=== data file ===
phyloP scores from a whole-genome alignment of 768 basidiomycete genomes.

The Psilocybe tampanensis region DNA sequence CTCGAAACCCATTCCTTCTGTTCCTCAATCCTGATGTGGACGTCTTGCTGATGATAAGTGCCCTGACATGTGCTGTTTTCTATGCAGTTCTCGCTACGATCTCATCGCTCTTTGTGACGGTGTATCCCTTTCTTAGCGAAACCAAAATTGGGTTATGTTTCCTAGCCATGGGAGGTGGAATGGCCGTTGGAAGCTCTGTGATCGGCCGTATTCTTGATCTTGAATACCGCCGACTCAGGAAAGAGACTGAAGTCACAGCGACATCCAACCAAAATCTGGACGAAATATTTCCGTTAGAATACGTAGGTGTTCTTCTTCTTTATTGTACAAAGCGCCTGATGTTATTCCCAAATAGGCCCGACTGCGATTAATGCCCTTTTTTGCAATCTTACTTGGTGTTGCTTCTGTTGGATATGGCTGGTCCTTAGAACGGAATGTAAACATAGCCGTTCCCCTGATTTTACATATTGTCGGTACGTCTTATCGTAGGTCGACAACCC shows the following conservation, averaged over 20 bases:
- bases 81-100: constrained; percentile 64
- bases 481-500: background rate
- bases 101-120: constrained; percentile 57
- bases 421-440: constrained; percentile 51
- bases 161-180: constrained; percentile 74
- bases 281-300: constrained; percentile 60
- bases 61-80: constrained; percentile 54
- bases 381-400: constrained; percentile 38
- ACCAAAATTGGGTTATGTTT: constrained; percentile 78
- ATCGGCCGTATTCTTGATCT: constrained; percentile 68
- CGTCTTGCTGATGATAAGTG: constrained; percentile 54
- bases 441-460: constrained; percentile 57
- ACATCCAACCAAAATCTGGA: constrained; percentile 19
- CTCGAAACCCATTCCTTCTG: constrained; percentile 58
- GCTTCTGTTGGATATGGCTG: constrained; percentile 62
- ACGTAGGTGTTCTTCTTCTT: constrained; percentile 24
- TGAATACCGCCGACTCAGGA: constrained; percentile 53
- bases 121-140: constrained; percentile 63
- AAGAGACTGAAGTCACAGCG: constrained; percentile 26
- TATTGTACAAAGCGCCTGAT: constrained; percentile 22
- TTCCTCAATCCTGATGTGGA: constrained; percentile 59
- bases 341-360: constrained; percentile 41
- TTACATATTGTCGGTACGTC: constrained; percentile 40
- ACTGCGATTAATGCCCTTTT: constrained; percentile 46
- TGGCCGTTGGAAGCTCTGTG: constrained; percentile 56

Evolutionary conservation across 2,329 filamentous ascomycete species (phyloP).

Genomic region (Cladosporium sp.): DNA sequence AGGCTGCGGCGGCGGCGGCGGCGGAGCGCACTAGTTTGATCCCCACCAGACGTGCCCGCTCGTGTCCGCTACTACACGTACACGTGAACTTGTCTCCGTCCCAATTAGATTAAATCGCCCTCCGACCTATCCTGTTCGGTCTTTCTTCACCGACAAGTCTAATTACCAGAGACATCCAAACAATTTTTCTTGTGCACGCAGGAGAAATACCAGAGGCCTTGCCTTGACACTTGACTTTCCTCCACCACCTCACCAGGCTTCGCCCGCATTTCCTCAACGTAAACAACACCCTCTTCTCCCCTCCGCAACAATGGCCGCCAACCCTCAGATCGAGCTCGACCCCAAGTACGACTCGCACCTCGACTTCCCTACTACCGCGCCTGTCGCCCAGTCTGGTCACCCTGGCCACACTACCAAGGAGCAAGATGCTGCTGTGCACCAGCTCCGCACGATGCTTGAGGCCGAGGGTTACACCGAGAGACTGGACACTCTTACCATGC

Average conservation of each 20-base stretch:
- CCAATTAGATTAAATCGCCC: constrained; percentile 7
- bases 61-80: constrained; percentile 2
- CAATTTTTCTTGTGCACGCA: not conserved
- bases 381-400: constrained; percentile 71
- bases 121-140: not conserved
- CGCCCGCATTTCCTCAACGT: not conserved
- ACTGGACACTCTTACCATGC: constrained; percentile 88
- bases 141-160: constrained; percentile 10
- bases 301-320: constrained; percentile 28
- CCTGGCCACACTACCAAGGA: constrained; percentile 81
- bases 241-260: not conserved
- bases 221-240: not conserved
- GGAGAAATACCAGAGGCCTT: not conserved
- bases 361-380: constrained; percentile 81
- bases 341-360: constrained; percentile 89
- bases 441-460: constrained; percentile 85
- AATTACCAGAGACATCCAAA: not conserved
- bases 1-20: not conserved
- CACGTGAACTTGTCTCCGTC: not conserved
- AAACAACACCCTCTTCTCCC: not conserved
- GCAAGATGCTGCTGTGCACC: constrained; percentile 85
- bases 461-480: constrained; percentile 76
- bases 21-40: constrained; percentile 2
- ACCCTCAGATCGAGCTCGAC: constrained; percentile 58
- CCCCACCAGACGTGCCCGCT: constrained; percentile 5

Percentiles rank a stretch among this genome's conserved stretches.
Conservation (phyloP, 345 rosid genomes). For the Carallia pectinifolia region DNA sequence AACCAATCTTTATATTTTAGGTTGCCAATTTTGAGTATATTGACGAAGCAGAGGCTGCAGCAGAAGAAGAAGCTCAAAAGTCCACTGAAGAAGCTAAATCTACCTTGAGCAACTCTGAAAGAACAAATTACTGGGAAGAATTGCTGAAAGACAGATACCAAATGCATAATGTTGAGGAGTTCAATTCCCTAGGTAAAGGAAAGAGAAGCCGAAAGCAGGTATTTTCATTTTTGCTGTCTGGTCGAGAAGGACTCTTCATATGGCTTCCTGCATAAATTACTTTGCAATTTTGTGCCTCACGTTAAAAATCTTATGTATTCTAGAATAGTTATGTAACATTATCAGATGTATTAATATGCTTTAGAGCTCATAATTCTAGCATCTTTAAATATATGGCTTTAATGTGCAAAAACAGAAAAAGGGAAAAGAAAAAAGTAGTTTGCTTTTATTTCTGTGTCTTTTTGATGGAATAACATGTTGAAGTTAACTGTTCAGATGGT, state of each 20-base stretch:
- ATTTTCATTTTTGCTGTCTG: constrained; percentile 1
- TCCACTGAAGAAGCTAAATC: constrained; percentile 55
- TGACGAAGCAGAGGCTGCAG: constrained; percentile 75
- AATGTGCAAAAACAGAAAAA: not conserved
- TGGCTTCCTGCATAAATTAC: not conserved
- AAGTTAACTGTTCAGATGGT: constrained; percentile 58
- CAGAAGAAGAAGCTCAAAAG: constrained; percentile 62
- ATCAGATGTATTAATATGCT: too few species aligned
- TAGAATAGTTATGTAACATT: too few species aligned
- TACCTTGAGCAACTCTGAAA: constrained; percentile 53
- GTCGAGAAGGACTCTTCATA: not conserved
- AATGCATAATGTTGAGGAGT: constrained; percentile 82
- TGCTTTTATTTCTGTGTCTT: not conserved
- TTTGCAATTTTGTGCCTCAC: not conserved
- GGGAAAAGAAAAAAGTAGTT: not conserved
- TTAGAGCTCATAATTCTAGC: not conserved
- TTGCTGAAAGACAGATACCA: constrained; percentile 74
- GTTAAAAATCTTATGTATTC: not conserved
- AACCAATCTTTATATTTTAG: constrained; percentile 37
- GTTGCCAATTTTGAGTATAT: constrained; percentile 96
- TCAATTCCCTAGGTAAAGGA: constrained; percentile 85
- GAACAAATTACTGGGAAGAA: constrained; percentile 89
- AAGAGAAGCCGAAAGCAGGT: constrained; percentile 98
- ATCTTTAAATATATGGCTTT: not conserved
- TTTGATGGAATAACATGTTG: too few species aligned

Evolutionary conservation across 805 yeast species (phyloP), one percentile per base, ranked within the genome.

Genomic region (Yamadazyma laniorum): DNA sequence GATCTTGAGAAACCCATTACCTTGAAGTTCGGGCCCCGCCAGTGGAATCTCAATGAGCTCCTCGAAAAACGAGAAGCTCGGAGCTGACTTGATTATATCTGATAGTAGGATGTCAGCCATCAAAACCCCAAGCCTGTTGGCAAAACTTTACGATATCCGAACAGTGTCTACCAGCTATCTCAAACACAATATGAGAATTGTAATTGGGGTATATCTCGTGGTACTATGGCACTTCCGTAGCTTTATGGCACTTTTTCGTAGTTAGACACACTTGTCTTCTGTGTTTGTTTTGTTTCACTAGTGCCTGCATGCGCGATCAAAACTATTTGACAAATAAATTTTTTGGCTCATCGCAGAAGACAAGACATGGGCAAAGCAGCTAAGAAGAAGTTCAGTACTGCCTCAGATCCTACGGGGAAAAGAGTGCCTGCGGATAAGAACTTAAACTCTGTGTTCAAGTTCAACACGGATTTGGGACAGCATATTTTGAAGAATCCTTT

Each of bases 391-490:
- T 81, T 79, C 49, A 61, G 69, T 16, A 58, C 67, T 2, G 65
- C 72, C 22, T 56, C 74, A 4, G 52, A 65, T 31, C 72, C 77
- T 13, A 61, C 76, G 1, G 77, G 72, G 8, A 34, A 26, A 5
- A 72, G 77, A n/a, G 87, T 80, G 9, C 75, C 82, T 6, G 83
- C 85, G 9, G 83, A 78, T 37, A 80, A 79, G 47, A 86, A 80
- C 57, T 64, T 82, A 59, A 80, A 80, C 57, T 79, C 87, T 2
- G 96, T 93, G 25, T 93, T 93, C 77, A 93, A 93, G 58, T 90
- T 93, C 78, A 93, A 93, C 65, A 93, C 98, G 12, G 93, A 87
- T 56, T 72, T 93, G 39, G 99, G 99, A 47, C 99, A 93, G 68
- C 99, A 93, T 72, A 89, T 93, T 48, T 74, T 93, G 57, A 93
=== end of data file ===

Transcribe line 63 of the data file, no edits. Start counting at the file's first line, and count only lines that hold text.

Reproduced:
- AAGTTAACTGTTCAGATGGT: constrained; percentile 58